This is why there is much post-evangelical anger over unwillingness of progressives (like myself) to accept those who are in the middle ground. Christianity, and even liberal Christianity, is a big tent. But progressivism, as a political and theological label, is not. Like evangelicalism, a label characterized by a specific conservative theology and politics, progressivism is a political system that has certain, defined tenets of honoring the stories and experiences of others and fighting for justice within the messiness that is American Christianity.

    Progressivism carries with it a specific understanding of the intersectional nature of oppressions and privileges, and knows that moving forward –progressing – in the world means embracing changes on both the individual and systemic level.

    It is a far more radical leftist ideology than I think many post-evangelicals expect, and much of the post-evangelical crowd finds themselves disappointed when they are held to a higher standard of progressivism while attempting to claim a more liberal but still “safe” ethic.

    I have sympathy for the position post-evangelicals are in. By attempting to hold on to that middle ground, afraid, in many ways, to move too far from evangelicalism out of the fear they will lose all relationships there, they exist as people without a country, lost to both parts of the political and theological debate.

    My sympathy, however, only extends so far, as much of this post-evangelical struggle is used as an excuse for behavior that perpetuates harm similar to that they denounce by evangelicals. The liberalism of the post-evangelical often denies the role that privilege plays throughout systemic injustice, promotes problematic half-baked ideas, and often only challenges existing systems in ways that are deemed safe and nice.

    Life in the Borderlands: A Taxonomical Analysis of Post-Evangelicalism.

    This post nailed all my problems with Post-Evangelicalism and why I left it. 

    Because these post-evangelicals are unwilling to give up on those things they’ve been taught are “Scripturally clear” … their analysis becomes that of attempting to baptize the poor theology as less shameful and more gracious and loving, instead of actually challenging the theology itself. This is how we land at post-evangelicals who challenge Thabiti Anyabwile on “the yuck factor” of homosexuality but will still waffle and say they’re uncomfortable with saying homosexuality isn’t sinful.

    Post-evangelicals tend to exist in a world where they take steps to challenge shaming rhetoric without actually challenging the beliefs that cause that rhetoric to arise.

    This uncertainty on the part of post-evangelicals is, I will not deny, a necessary part of the journey away from evangelicalism. It is hard to leave behind those identities that shaped you for so long, especially when you’ve been told that forsaking those particular political positions means you are sacrificing Scriptural fidelity and faith.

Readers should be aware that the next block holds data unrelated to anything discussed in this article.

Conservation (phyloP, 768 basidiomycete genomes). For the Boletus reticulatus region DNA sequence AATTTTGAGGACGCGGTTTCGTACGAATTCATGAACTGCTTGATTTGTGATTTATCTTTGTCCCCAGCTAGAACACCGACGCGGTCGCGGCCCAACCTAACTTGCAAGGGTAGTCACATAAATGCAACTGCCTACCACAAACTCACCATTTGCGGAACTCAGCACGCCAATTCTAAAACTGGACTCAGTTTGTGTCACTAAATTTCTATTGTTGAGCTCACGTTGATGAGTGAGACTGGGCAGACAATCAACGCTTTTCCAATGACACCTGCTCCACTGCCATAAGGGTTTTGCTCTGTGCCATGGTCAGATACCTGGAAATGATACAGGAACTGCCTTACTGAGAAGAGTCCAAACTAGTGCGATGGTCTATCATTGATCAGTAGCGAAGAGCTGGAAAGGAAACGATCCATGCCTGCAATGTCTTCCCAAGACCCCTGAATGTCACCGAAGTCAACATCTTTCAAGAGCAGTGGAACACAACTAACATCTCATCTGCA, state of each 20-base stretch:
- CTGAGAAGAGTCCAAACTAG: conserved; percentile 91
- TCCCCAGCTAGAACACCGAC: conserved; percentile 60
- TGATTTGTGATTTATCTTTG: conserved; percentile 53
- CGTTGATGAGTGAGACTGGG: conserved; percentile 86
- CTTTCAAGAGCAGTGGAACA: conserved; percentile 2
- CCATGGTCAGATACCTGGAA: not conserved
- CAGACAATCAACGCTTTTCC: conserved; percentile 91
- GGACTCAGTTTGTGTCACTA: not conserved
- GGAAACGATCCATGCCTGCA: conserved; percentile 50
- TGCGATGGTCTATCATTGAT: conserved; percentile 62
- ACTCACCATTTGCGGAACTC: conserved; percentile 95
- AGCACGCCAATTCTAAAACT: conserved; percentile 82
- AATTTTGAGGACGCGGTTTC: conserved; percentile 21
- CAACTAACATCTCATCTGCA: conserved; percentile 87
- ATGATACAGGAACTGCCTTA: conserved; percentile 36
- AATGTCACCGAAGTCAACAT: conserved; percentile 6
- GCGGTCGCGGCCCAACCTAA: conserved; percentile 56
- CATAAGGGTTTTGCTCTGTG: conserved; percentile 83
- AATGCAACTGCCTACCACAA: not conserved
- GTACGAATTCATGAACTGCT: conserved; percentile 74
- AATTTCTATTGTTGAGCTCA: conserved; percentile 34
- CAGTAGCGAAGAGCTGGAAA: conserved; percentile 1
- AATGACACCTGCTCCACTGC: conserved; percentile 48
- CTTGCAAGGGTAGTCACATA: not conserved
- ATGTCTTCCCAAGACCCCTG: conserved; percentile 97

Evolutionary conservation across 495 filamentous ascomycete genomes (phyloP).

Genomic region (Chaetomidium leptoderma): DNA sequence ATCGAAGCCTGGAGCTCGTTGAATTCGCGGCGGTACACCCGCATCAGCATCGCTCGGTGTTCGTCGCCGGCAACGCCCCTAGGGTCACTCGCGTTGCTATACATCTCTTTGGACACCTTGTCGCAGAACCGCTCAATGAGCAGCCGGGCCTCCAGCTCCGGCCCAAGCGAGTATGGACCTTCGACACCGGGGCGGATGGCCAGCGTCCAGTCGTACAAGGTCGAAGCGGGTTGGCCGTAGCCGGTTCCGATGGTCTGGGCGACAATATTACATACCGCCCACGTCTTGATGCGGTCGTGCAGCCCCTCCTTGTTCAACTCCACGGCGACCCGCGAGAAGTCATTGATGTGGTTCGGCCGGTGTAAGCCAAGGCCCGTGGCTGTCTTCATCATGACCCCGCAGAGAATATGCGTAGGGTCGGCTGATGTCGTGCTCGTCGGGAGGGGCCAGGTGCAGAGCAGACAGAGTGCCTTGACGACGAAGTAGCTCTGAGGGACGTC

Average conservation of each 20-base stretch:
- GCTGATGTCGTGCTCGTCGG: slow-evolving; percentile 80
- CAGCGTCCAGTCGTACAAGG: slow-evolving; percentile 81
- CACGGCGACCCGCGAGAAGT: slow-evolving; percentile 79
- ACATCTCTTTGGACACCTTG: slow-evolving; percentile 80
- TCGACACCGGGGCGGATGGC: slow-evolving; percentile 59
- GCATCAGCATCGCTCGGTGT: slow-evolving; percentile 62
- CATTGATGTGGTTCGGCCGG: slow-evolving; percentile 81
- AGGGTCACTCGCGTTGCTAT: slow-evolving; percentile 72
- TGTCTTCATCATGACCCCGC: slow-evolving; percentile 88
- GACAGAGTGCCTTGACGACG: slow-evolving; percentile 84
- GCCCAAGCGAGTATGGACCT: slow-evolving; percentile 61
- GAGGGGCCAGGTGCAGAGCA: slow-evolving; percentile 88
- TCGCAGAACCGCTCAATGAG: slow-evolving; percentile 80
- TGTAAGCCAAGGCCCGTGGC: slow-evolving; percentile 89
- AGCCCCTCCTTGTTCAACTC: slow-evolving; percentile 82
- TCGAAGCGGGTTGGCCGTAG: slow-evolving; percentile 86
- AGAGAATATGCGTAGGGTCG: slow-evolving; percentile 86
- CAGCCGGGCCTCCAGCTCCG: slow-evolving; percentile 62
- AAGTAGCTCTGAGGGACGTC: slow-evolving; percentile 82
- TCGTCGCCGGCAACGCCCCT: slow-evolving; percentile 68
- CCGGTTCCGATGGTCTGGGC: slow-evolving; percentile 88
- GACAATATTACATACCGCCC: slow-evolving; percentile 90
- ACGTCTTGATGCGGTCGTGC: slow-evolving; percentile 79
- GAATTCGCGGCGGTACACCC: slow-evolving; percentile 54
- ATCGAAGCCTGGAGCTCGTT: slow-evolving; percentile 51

However, post-evangelicals, in chasing after a safer, more tolerant and less terrifying label than “liberal,” find themselves claiming a theo-political identity that, like evangelicalism, has specific designations, markers, and perspectives. In seeking to find a group that accepts them, post-evangelicals begin identifying themselves as progressives, only to discover similar gatekeeping surrounding the particular label. And because the expectation was further tolerance and big-tent politics, post-evangelicals find themselves hurt and stunned by the idea the progressive doesn’t merely mean defining oneself as against harmful evangelicalism but also moving toward a system of equality and justice for all peoples.

    This is why there is much post-evangelical anger over unwillingness of progressives (like myself) to accept those who are in the middle ground. Christianity, and even liberal Christianity, is a big tent. But progressivism, as a political and theological label, is not. Like evangelicalism, a label characterized by a specific conservative theology and politics, progressivism is a political system that has certain, defined tenets of honoring the stories and experiences of others and fighting for justice within the messiness that is American Christianity.

    Progressivism carries with it a specific understanding of the intersectional nature of oppressions and privileges, and knows that moving forward –progressing – in the world means embracing changes on both the individual and systemic level.

    It is a far more radical leftist ideology than I think many post-evangelicals expect, and much of the post-evangelical crowd finds themselves disappointed when they are held to a higher standard of progressivism while attempting to claim a more liberal but still “safe” ethic.

    I have sympathy for the position post-evangelicals are in. By attempting to hold on to that middle ground, afraid, in many ways, to move too far from evangelicalism out of the fear they will lose all relationships there, they exist as people without a country, lost to both parts of the political and theological debate.

    My sympathy, however, only extends so far, as much of this post-evangelical struggle is used as an excuse for behavior that perpetuates harm similar to that they denounce by evangelicals. The liberalism of the post-evangelical often denies the role that privilege plays throughout systemic injustice, promotes problematic half-baked ideas, and often only challenges existing systems in ways that are deemed safe and nice.